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Trans R Soc Trop Med Hyg. 1990 Mar-Apr;84(2):301-8.

Envenoming by the common krait (Bungarus caeruleus) and Sri Lankan cobra (Naja naja naja): efficacy and complications of therapy with Haffkine antivenom.

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  • 1Alistair Reid Snake Venom Unit, Liverpool School of Tropical Medicine, UK.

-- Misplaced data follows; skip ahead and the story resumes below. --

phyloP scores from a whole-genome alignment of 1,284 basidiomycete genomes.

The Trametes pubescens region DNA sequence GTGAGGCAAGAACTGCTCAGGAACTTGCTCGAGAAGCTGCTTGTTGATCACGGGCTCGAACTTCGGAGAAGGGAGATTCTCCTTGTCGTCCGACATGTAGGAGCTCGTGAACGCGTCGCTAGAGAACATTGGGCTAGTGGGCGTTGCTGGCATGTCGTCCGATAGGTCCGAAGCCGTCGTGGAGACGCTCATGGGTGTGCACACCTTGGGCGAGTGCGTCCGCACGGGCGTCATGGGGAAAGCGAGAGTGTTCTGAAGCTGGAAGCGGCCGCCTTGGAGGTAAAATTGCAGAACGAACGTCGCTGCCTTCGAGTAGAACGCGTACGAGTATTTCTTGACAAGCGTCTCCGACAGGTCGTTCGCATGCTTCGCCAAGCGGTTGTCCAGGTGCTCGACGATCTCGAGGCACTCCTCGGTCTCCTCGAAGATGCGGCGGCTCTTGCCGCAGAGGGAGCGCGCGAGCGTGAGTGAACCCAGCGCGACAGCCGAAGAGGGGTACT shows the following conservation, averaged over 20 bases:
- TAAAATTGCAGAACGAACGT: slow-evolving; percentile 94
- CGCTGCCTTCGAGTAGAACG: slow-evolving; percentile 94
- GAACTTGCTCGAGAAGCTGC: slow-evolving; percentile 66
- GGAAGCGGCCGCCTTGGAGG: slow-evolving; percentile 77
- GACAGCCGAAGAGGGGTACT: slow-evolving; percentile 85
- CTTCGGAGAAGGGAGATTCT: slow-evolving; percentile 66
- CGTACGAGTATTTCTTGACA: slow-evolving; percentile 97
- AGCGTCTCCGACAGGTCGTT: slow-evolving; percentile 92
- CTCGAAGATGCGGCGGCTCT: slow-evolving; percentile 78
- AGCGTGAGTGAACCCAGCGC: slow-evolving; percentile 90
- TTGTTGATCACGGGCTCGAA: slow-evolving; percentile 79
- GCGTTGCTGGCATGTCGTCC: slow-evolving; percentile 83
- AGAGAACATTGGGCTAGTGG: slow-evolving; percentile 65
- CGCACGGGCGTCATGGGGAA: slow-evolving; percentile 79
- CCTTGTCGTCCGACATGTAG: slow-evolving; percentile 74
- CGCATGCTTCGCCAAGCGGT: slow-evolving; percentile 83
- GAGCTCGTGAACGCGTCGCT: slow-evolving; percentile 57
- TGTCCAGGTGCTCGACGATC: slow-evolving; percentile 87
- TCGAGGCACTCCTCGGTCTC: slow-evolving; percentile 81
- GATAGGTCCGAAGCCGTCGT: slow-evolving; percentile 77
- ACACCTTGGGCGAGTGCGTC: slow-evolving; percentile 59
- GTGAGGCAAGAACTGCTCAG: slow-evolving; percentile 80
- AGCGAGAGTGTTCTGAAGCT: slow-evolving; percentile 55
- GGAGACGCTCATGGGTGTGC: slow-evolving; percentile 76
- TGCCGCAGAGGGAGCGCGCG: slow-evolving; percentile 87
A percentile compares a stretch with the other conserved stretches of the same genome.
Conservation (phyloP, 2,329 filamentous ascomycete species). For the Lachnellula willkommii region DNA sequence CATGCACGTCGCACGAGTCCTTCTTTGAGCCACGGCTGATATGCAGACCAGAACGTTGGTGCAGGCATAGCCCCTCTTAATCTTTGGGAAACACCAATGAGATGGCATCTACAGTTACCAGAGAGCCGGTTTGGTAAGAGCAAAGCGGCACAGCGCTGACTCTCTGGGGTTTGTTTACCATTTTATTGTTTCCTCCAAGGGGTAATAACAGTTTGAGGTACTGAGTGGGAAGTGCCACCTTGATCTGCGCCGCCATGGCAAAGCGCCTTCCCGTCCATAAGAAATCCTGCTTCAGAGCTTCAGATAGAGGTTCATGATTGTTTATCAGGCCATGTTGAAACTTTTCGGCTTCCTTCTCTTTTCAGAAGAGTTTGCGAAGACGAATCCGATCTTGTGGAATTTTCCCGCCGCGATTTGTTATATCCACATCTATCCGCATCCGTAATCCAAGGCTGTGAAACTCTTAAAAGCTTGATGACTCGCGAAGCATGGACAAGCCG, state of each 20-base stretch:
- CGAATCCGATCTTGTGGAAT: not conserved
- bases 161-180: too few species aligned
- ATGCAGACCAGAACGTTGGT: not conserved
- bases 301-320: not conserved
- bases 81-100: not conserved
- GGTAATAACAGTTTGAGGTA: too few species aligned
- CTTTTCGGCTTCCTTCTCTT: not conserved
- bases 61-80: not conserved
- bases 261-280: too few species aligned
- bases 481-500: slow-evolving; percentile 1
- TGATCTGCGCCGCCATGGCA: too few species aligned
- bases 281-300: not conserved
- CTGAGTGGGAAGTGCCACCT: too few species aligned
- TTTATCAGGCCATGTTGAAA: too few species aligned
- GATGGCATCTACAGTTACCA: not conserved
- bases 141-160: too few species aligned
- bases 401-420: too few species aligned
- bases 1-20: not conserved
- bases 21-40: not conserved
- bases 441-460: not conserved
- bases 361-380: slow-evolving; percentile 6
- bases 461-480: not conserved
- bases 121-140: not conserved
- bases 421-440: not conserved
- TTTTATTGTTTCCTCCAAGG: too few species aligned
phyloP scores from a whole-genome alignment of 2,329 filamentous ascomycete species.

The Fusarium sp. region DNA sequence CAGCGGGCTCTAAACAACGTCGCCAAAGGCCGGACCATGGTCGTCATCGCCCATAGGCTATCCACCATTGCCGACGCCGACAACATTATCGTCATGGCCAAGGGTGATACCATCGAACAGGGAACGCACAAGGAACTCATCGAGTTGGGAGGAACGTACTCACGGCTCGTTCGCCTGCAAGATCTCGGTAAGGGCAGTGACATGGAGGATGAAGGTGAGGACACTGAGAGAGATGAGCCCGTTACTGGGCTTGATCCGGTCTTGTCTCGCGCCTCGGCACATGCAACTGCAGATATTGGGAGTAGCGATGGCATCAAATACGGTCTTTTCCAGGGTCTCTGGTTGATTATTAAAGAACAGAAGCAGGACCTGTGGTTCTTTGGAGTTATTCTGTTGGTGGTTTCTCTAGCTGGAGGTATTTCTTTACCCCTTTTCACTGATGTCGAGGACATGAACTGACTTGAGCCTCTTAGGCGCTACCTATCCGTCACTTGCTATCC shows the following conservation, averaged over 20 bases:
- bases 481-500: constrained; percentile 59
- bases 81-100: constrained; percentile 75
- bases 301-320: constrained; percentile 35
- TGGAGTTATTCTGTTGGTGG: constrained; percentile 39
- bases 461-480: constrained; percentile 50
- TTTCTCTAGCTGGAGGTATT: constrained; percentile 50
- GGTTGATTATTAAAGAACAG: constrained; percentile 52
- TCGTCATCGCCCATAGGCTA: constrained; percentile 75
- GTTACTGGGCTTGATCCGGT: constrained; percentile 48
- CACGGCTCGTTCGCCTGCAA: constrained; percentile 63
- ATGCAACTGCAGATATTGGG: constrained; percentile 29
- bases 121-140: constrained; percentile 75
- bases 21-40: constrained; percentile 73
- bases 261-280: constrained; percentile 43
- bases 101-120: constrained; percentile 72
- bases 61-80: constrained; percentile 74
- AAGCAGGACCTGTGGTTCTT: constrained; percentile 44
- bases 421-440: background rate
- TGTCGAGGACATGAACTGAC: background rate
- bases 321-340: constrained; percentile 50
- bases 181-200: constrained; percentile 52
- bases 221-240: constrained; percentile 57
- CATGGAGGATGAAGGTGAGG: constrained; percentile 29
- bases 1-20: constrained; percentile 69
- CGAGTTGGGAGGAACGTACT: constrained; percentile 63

In Anuradhapura, Sri Lanka, 5 patients proved to have been bitten by common kraits (Bungarus caeruelus) and 2 by Sri Lankan cobras (Naja naja naja) were investigated. In all the cases of krait bite the patients were bitten while they were asleep: local signs were negligible but 4 developed symptoms of systemic envenoming including paralysis, muscle pain and tenderness and abdominal pain. Mild myoglobinaemia was found in one case. Of the 2 patients bitten by cobras, one developed severe local swelling which progressed to necrosis and the other local swelling and respiratory paralysis. Response to polyspecific antivenom (Haffkine, India) was neither rapid nor convincing. Venom antigenaemia became undetectable within 2 h of the start of antivenom treatment, but recurred 25 and 65 h later in 2 cases. Among a group of 27 patients treated with this antivenom (including 21 bitten by Russell's vipers), the incidence of early anaphylactic and pyrogenic reactions was high at 52% and 65% respectively. Anticholinesterase did not improve paralysis in 2 patients bitten by kraits. The respiratory failure in 2 patients was successfully treated by mechanical ventilation for 8 and 30 h. These observations confirm the importance of neurotoxic symptoms following bites by these species but also suggest a contributory role of generalized rhabdomyolysis in krait victims and emphasize the problem of severe local tissue necrosis in cobra victims. There is a need for safer and more potent antivenoms for use in Sri Lanka.

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